University of California historian Keddie published the first version of this book, titled Roots of Revolution, in 1981, and a generation of students has read her work in an effort to make sense of revolution in Iran. With Modern Iran, Keddie updates her study to take into account the Islamic Republic's first quarter century.
Modern Iran begins with a brief sweep of Iranian history. Subsequent chapters examine the rise of the Qajar dynasty in the nineteenth century; the period of upheaval and constitutional revolution at the turn of the century; and then the development of dictatorship in the twentieth century.
Keddie's narrative is lucid and generally accurate. Her account of nineteenth-century Iran provides a good, accessible guide for the non-expert, curious about modern Iran's early history. However, she replicates mistakes made in the original, as though two decades had not passed. For example, she says the Iranian telegraph system followed the British-Indian line through Iran when, in reality, the first Iranian lines predated the British effort by a decade. She repeats her assertions trumpeting the importance of the late nineteenth-century pan-Islamist reformer Jamal ad-Din "al-Afghani," without mentioning the dispute among historians over his importance.
Omission and bias then handicap the narrative as Keddie addresses events during her lifetime, that is from the 1950s on. Keddie's failure to address the Cold War context undercuts her sympathetic analysis of Prime Minister Mohammad Mossadegh's 1951 oil industry nationalization and also her condemnation of the U.S.-supported coup two years later, which unseated Mossadegh. She glosses over the Soviet occupation of northwestern Iran and ignores Mossadegh's flirtation with the former Soviet Union and his encouragement of mob violence.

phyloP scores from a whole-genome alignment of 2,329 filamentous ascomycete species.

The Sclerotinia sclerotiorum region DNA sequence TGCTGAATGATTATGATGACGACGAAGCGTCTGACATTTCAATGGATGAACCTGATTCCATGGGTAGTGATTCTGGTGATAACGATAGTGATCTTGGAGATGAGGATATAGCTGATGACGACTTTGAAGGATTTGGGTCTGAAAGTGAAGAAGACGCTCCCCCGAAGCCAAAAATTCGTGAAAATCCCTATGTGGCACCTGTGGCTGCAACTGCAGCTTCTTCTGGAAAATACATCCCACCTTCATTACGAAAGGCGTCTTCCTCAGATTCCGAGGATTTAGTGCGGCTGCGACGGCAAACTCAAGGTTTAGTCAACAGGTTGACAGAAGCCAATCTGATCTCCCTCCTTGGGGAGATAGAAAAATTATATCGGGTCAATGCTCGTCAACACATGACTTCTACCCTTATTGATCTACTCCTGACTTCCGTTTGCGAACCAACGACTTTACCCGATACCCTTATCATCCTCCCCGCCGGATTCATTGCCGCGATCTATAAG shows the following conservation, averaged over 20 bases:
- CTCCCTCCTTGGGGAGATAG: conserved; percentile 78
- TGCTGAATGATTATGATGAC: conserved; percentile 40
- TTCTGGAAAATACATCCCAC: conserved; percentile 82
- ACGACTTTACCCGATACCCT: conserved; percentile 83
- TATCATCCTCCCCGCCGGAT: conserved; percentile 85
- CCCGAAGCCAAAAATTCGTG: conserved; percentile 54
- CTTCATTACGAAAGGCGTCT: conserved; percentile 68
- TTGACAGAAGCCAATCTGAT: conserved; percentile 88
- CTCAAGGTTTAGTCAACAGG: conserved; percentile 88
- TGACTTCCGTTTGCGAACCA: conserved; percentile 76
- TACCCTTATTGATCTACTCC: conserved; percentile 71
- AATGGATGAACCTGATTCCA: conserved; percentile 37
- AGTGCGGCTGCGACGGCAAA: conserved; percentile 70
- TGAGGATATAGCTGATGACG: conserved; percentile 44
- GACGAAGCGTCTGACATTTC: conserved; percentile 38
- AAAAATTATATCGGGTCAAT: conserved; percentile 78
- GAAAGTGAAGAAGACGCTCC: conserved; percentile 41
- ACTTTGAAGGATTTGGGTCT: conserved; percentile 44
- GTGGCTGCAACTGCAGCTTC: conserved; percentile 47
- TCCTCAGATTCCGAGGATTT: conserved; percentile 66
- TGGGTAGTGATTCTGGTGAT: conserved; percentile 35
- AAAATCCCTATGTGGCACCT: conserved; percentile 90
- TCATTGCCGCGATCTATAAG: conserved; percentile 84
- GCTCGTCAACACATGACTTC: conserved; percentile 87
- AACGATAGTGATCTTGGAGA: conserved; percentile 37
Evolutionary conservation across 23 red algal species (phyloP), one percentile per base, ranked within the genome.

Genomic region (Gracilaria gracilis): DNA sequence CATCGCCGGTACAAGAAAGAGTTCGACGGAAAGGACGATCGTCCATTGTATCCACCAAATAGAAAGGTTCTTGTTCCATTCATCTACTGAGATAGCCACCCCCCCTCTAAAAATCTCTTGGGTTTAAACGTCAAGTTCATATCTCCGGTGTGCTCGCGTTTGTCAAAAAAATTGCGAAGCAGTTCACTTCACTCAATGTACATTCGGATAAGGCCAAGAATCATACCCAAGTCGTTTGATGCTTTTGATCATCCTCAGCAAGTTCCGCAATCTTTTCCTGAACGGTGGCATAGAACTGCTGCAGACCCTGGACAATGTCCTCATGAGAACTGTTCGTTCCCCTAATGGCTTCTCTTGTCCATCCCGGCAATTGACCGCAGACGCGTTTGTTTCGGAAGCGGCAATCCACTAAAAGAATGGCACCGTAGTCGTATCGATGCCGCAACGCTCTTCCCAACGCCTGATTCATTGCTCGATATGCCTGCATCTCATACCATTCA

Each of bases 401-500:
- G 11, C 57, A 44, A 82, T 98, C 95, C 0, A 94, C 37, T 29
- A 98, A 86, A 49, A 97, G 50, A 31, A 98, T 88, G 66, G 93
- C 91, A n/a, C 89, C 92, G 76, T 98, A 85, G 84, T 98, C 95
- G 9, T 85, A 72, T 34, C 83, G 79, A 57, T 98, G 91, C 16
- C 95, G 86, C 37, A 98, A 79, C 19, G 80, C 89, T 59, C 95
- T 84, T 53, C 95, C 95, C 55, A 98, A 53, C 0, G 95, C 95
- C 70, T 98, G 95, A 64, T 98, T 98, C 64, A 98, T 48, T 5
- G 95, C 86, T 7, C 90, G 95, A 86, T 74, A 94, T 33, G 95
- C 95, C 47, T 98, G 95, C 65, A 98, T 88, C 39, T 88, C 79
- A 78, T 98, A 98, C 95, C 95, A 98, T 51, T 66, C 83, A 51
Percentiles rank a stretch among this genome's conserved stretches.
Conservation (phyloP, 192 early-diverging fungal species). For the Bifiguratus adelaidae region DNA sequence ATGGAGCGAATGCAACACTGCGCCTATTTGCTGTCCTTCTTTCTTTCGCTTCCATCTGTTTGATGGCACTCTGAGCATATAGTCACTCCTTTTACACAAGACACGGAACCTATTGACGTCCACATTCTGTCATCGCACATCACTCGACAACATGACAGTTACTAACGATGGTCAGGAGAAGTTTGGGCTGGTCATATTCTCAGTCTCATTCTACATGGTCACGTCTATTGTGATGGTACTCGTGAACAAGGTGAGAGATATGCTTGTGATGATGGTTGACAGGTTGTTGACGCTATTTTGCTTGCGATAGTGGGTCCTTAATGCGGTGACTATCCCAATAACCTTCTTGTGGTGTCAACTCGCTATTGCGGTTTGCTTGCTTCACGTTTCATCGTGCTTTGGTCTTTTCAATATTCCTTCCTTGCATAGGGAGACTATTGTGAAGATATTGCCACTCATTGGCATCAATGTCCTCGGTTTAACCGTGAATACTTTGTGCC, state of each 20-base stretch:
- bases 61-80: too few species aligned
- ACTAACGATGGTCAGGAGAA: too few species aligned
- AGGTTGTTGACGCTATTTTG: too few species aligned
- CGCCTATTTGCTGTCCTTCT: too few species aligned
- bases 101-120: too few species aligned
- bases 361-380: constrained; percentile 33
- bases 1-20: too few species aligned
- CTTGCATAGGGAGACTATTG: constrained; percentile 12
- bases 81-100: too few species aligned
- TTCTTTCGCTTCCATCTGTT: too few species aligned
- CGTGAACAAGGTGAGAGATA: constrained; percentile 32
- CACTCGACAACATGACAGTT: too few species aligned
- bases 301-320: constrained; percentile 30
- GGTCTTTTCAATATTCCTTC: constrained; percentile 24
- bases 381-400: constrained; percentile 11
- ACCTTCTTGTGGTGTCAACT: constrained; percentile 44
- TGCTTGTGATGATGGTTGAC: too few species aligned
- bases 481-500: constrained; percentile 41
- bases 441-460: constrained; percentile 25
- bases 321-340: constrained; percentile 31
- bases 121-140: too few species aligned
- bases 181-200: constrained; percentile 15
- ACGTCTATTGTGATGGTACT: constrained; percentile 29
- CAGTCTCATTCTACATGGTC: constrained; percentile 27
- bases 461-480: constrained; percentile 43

Keddie's treatment of the Islamic revolution is egregious. As Ayatollah Ruhollah Khomeini consolidated power, his militias executed hundreds of officials and intellectuals while Iranian newspapers carried photos of their corpses. These atrocities merit a mere four sentences. Keddie presents the multi-billion dollar Foundation of the Dispossessed, formed from the confiscated fortunes of the shah's family and many supporters, as an economic engine akin to the Peace Corps, never mentioning its corruption or its crushing of labor unions. Keddie also ignores the foundation's role in financing Hizbullah.
Much of her political analysis is wrong-headed, even dishonest. She terms President Ali Akbar Hashemi Rafsanjani (1989-97) a pragmatist who sought to promote technocrats and calls his five-year economic plans "successful," despite the brain drain, unemployment, and corruption that characterized his administration. She also omits mention of Rafsanjani's role in Iran's covert nuclear program or his threatened first use of an atomic bomb against Israel. She is likewise sympathetic to current "reformist" president Mohammad Khatami despite his failure to implement any substantive reform and his silence in the wake of crackdowns against democrats and dissidents. When Keddie speaks of "new independence for girls and women," she forgets to note that, unlike the women in other Middle Eastern countries, those in Iran are fighting to regain rights they once had.
Keddie concludes by juxtaposing Iran's recent "pragmatic and realistic" policy with the "ideological and threatening" stance of the United States. The increasingly frequent anti-Islamic Republic demonstrations taking place in Iran, coupled with voter turnout of less than 10 percent in many provinces in this year's parliamentary elections, suggests that many Iranians have a different view of the results of the Islamic Revolution.